Intentionalism and the Arts


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Forum Home > Nicholas Penny and 'effective history' > Can a painting have a mind?

Vittorio Pelosi
Posts: 21

It's a creative thought, isn't it? Anthropomorphism is often employed by art critics who want to distance themselves from the intentions of the art creator. "The painting intends to..", "the sculture debates with.." Indeed artists themselves often use parental language about their creations. When we give artwork the characteristics of a living, thinking being, we delve into fascinating literary territory where parallels and metaphors open up fresh ways on understanding how we all interact with our inanimate world. 

However, does a painting really have a mind that can intend?

Does a painting need a mind in order to dialogue with its audience?

July 27, 2010 at 1:54 PM Flag Quote & Reply

Vittorio Pelosi
Posts: 21

Surely one important property of a mind is that when it engages with an object the mind has changed in some way from the experience. Every experience we have has an affect upon our minds, consciously or unconsciously. It is the nature of experience.

If that is the case it follows that if 2 minds engage with each other then two way change must take place. 

Here is a puzzle?

The Curious Flatmate

I have a painting in my bedroom. My flatmate is forbidden from entering my room.

Every morning and evening I look at my painting. 

This morning I looked at my painting then I went out. 

When I come back this evening will I be able to tell whether the painting has been looked at?

Do I experience the painting in exactly the same way whether my flatmate has looked at it or not?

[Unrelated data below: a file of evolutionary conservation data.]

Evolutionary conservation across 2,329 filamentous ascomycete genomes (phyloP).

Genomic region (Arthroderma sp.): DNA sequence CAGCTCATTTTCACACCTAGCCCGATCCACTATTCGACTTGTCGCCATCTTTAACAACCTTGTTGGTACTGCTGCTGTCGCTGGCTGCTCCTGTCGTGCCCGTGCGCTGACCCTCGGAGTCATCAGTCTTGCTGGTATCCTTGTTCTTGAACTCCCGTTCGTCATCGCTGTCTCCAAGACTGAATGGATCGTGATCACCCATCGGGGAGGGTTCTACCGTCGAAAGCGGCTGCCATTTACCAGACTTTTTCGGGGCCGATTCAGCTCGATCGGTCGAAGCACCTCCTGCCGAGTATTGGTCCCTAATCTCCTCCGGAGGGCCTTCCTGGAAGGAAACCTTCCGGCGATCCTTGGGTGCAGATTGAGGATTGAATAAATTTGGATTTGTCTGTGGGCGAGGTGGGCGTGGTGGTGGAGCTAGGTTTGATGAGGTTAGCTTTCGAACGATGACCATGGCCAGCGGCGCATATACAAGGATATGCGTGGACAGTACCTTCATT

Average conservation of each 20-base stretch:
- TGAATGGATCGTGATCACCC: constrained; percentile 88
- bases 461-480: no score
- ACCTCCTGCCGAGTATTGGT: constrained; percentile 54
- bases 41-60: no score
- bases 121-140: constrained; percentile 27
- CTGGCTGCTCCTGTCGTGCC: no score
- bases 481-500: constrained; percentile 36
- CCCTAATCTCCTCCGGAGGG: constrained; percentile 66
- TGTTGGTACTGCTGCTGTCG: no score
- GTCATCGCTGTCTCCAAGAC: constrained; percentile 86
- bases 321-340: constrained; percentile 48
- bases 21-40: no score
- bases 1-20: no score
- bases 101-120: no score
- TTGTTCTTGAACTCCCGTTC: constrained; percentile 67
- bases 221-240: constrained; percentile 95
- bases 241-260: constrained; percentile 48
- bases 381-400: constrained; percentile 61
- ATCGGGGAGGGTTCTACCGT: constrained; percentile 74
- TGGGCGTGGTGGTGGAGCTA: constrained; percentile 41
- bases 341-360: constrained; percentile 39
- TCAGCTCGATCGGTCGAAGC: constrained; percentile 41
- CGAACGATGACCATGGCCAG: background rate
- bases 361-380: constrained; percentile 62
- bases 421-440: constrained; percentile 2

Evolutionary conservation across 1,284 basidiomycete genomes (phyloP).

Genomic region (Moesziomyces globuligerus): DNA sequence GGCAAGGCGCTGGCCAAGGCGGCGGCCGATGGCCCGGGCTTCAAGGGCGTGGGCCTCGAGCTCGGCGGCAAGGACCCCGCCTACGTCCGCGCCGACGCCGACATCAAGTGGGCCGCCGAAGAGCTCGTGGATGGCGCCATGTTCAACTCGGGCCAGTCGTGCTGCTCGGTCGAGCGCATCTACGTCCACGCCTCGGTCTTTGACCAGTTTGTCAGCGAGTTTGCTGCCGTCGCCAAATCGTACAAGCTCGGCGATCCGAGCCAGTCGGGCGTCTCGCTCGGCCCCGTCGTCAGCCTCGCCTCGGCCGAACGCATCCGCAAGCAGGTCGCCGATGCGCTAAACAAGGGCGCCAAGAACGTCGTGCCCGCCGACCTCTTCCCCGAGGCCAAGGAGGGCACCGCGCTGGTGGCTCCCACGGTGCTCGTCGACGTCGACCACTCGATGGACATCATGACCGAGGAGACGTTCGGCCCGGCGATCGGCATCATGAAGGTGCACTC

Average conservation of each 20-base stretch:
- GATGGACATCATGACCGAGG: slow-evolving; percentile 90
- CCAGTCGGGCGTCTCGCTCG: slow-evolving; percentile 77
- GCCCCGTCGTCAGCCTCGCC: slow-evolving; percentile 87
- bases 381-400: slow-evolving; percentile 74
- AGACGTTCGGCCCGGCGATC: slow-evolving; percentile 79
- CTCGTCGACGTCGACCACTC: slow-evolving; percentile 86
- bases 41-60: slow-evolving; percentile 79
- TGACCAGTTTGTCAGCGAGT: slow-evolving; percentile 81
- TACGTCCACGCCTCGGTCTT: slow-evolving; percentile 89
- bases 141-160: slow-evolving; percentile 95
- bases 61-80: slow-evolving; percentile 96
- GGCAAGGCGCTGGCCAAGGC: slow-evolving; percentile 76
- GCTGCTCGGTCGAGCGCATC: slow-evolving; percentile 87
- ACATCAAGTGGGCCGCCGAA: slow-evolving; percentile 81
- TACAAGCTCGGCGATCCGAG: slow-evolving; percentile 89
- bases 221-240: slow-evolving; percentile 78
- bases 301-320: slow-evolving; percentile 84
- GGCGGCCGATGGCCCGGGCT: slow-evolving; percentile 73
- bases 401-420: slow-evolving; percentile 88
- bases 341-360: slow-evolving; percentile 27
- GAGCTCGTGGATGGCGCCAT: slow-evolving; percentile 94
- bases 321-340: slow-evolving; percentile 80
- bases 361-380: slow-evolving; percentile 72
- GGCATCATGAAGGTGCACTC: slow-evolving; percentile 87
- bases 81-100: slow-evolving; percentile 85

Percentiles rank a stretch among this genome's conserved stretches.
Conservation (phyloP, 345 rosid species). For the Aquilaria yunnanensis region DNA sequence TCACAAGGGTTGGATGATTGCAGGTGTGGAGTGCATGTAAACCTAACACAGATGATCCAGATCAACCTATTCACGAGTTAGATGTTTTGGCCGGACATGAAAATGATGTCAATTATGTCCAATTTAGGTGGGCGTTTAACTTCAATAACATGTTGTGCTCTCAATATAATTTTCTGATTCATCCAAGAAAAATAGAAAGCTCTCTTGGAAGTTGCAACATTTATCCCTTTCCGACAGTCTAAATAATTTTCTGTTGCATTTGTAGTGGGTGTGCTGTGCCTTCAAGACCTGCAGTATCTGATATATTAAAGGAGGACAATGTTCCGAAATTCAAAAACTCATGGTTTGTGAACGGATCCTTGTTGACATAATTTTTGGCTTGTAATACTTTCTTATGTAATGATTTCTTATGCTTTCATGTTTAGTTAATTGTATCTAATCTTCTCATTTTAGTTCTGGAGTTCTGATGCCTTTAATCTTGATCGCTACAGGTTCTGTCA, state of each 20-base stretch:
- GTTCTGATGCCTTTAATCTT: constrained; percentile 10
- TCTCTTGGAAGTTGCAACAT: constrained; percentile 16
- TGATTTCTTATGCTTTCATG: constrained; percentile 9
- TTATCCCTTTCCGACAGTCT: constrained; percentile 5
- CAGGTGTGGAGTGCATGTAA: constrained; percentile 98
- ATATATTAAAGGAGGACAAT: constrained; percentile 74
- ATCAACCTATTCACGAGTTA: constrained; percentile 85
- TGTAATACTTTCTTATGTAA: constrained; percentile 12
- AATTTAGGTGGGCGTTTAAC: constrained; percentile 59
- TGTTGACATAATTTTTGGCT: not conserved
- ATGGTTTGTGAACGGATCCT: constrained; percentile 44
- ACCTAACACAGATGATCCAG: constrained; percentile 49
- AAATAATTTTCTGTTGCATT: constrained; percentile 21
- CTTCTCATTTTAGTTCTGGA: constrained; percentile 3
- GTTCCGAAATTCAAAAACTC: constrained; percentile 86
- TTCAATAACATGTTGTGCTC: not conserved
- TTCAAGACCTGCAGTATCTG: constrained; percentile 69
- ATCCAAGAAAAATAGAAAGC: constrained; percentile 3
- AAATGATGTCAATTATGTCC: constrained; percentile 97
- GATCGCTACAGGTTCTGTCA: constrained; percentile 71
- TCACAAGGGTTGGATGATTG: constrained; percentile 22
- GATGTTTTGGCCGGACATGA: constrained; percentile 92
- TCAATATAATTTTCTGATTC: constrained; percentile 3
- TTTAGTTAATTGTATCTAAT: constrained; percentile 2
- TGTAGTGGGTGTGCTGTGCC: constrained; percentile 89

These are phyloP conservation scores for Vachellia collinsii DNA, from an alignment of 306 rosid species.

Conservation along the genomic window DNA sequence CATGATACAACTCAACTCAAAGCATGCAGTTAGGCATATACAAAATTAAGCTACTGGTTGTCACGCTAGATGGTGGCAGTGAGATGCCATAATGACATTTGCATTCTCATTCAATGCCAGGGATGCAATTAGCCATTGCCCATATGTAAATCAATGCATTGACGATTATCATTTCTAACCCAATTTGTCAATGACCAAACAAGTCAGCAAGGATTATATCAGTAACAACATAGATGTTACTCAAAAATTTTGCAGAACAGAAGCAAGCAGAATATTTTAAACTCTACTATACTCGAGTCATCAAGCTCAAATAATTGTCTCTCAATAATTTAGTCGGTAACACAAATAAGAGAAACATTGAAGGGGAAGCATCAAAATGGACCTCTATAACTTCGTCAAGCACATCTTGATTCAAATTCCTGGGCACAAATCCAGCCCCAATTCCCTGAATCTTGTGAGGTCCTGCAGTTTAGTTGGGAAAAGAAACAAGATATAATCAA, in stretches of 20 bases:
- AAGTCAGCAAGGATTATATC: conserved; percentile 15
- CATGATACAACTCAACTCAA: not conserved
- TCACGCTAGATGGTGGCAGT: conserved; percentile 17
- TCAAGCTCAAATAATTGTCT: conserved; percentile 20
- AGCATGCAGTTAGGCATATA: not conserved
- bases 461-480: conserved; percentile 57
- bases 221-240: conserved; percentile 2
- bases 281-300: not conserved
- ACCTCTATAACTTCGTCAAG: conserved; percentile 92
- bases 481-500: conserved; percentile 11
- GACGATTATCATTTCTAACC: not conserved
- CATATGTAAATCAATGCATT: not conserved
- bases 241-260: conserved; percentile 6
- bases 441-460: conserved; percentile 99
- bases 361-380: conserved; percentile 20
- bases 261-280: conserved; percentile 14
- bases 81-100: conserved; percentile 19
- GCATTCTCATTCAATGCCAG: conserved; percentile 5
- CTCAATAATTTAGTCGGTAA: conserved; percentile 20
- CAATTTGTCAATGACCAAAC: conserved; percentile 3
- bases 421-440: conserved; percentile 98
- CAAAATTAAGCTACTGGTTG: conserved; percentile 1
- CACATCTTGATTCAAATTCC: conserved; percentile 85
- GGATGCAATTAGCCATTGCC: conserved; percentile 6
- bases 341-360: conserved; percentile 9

The painting would have left an impression on my flatmate, but has my flatmate left an impression on my painting purely by listening to it 'speak' to him/her?

July 27, 2010 at 2:09 PM Flag Quote & Reply

Dr. Sardonic
Posts: 3

Perhaps after years of viewing the painting (accounting for misc. spilt beers, repeatedly clandestine polaroids, etc.) your flatmate may make his indelible mark upon the piece. Or he may copy it, refer to it in conversation, compose a blog entry upon it, parody it, which -- if it comes to your attention -- will inevitably influence your concept of the piece. However, outside of the many potential transcendental, pseudo-zenist interpretations of your flatmate's retinal intrusion into the existence of the work itself... does it really matter who raised, fed, and nurtured Damien's cow?     

October 28, 2010 at 7:15 PM Flag Quote & Reply

Posts: 68

Hi there!

Thanks for your posts!

Your comment here is thought provoking.

I'll make a couple of comments. I think Luciano is discussing the Hermeneutical Circle; that when we come to a work we have various baggage that means the work will effect us in a certain way. Then subsequent to this change in us, if we return to the work, not only is our baggage different but the work will now effect us in a slightly different way and hence the meaning of the work has changed.

If I understand Luciano here correctly, I think he is taking the position of the hermeneutical spiral. He would therefore agree with everything that is aforementioned but would say that when we return the work's effect on us will be slightly different, but the 'meaning' of the work is always fixed and can never change. What does change, according to guys like ED Hirsch Jnr is its significance to us.

So, I think Luciano would agree that a person's concept of a work can be defintely influenced by a blog etc.

October 31, 2010 at 1:45 PM Flag Quote & Reply

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